Iran's feud with the US is set to get worse after Tehran announced yesterday that it will start reporting foreign currency amounts in euros rather than US dollars, as part of the country's effort to reduce its reliance on the American currency due to political tension with Washington.
Central bank governor Valiollah Seif said last week that Supreme Leader Ayatollah Ali Khamenei had welcomed his suggestion of replacing the dollar with the euro in foreign trade, as the "dollar has no place in our transactions today".
Iran does hardly any trade with the US due to decades of economic sanctions. It's most important trading partner is the UAE, which accounts for around 24 per cent of all Iranian imports and exports. China is not far behind with 22 per cent, followed by Turkey, India and the EU, all of which account for around six per cent of Iran's trade.
Iran's leaders have been threatening for some time to ditch the dollar for a different currency. The shift towards euro took on added urgency after the appointment of Donald Trump and his decision to include Iran on a list of mainly Muslim majority countries banned from entering the US.
Trump has also threatened to exit a 2015 nuclear deal Iran made with world powers. The next major test for the deal is 12 May when Trump will be required to re-endorse the deal, which he has derided as "the worst deal ever".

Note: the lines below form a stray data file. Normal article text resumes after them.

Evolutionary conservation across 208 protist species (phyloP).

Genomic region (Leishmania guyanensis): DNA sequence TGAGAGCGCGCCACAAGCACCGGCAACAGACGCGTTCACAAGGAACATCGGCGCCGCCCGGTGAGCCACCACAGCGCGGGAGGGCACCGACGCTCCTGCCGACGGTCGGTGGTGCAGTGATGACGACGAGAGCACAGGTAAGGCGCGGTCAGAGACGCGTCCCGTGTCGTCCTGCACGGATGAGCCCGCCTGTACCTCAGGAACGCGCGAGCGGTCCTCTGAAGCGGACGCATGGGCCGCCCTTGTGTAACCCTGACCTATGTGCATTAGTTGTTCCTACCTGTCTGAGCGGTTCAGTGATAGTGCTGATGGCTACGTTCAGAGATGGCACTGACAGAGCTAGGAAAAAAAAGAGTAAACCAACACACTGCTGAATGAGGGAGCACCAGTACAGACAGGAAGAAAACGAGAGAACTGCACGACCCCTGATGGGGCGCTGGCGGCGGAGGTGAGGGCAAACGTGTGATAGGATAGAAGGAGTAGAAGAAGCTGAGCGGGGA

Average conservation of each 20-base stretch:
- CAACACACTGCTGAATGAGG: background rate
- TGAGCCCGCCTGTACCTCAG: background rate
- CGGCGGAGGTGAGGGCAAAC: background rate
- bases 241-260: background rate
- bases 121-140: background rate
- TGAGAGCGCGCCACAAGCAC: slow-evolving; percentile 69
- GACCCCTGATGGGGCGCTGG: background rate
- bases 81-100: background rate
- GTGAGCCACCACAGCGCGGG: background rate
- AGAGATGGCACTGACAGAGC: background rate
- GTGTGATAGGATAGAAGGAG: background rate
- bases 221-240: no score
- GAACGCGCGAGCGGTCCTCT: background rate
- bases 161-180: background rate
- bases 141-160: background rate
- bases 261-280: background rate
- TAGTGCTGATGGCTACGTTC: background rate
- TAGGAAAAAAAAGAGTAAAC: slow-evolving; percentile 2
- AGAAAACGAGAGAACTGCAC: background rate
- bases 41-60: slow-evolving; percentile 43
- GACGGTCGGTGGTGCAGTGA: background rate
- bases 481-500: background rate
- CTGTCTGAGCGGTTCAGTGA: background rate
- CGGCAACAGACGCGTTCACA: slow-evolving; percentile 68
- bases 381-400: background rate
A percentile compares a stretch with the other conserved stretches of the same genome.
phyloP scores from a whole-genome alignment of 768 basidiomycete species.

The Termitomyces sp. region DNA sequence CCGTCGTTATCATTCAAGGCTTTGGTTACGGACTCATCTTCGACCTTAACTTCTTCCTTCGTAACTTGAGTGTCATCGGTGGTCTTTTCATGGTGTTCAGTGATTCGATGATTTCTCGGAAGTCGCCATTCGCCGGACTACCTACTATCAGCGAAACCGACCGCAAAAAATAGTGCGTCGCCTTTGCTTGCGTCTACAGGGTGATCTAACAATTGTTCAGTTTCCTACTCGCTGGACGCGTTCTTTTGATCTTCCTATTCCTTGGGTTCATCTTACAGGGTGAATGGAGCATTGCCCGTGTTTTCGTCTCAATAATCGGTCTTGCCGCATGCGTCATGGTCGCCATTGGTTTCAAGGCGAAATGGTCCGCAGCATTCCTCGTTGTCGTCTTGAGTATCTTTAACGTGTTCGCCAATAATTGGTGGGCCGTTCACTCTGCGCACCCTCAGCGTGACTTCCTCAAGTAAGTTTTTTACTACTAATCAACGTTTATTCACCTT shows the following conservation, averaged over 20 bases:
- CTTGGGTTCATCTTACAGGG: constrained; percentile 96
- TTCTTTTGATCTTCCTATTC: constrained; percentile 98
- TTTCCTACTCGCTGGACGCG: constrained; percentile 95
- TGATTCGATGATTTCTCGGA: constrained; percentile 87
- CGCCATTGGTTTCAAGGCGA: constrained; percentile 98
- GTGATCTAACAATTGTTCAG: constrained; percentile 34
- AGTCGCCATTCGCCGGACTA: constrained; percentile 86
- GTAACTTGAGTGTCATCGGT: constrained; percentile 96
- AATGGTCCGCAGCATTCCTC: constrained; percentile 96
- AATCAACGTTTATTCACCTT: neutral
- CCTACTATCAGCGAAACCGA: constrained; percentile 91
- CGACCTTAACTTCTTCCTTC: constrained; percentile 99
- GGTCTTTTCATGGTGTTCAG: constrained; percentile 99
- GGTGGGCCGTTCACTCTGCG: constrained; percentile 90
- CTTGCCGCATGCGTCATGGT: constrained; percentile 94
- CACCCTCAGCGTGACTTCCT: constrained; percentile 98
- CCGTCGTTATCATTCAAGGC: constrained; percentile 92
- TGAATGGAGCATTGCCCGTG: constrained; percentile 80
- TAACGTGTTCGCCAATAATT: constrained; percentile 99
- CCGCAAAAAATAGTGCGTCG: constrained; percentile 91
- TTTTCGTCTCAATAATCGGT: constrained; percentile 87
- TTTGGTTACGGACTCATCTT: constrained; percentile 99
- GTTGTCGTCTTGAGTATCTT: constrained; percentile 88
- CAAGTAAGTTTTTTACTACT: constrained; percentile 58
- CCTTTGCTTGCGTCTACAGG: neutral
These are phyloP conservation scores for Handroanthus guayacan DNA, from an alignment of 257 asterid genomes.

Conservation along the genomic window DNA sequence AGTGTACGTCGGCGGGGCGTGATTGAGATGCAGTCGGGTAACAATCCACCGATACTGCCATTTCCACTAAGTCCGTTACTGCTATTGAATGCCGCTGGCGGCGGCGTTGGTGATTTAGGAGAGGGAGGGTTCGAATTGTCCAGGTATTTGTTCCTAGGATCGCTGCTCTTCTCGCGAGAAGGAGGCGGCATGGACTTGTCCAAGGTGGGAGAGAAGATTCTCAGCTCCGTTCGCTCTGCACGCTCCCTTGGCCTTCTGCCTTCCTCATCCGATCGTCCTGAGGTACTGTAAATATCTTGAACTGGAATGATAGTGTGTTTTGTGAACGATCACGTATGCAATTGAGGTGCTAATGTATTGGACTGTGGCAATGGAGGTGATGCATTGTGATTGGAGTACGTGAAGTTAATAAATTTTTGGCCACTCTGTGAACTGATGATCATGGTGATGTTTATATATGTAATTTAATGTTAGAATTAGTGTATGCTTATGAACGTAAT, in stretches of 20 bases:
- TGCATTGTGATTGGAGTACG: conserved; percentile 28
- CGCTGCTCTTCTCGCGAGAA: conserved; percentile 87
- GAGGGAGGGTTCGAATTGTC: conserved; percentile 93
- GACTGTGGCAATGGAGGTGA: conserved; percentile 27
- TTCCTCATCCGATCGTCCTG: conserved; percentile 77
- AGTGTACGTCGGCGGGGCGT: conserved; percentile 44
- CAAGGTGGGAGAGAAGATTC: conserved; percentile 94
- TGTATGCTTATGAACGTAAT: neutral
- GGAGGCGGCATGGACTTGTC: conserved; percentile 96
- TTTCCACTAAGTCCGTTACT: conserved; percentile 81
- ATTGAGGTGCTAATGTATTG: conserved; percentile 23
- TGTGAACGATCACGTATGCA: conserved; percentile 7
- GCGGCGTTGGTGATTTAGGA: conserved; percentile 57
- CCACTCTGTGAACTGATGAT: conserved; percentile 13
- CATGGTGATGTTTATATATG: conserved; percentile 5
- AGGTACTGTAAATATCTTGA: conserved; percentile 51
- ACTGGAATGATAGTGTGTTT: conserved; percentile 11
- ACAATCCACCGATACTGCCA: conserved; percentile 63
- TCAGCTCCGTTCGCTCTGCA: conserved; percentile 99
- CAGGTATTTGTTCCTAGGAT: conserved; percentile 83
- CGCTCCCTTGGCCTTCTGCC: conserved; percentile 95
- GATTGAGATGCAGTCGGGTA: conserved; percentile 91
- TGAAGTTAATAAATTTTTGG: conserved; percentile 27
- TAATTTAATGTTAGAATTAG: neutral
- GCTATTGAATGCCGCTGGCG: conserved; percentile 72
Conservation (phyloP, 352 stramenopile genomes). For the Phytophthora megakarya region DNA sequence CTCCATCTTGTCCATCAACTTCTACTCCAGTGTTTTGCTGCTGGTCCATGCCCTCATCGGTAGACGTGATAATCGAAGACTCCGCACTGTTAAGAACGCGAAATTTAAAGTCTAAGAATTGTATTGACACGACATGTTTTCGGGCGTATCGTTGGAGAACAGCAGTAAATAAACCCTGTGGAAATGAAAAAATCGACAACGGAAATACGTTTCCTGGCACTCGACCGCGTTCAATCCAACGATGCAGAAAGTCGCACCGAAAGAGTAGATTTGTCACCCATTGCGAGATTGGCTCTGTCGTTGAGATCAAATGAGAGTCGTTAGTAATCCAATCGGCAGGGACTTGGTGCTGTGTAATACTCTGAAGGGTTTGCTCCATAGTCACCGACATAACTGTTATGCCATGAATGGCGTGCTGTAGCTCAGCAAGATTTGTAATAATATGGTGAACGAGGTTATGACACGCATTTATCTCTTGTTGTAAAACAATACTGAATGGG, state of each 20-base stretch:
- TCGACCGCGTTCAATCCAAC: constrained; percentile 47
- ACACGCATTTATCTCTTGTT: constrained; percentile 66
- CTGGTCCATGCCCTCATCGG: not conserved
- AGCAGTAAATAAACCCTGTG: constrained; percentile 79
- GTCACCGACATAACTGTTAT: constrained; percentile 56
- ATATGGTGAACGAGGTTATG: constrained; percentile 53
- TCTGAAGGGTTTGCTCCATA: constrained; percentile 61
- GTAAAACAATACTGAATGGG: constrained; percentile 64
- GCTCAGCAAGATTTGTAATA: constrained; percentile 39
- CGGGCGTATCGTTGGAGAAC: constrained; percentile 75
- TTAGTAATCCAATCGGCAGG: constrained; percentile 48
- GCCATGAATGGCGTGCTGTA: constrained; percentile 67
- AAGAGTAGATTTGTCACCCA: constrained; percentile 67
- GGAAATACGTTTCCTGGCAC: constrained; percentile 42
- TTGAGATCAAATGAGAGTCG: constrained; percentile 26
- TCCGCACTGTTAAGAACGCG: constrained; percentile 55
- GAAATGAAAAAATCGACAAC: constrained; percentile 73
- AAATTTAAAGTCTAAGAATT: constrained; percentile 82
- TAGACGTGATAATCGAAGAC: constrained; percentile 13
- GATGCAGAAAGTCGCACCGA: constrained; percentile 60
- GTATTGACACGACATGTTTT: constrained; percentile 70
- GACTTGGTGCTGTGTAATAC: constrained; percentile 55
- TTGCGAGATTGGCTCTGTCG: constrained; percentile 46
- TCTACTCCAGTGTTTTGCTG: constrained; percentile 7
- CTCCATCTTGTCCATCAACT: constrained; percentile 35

The move is seen by Iranian officials as a logical and necessary step. The threat of further US sanctions has destabilised Iran's foreign exchange market in recent months. Bank transactions involving the dollar are already difficult for Iran; sanctions have made US banks unwilling to do business with Tehran; foreign firms can be exposed to sanctions if they do Iranian deals in dollars, even if the operations involve non-US branches.
According to Reuters, Ali Khamenei, who has welcomed the decision to replace the dollar, blamed foreign enemies for the "recent issues in the currency market" and asked Iran's intelligence services to defuse the plots against the Islamic Republic.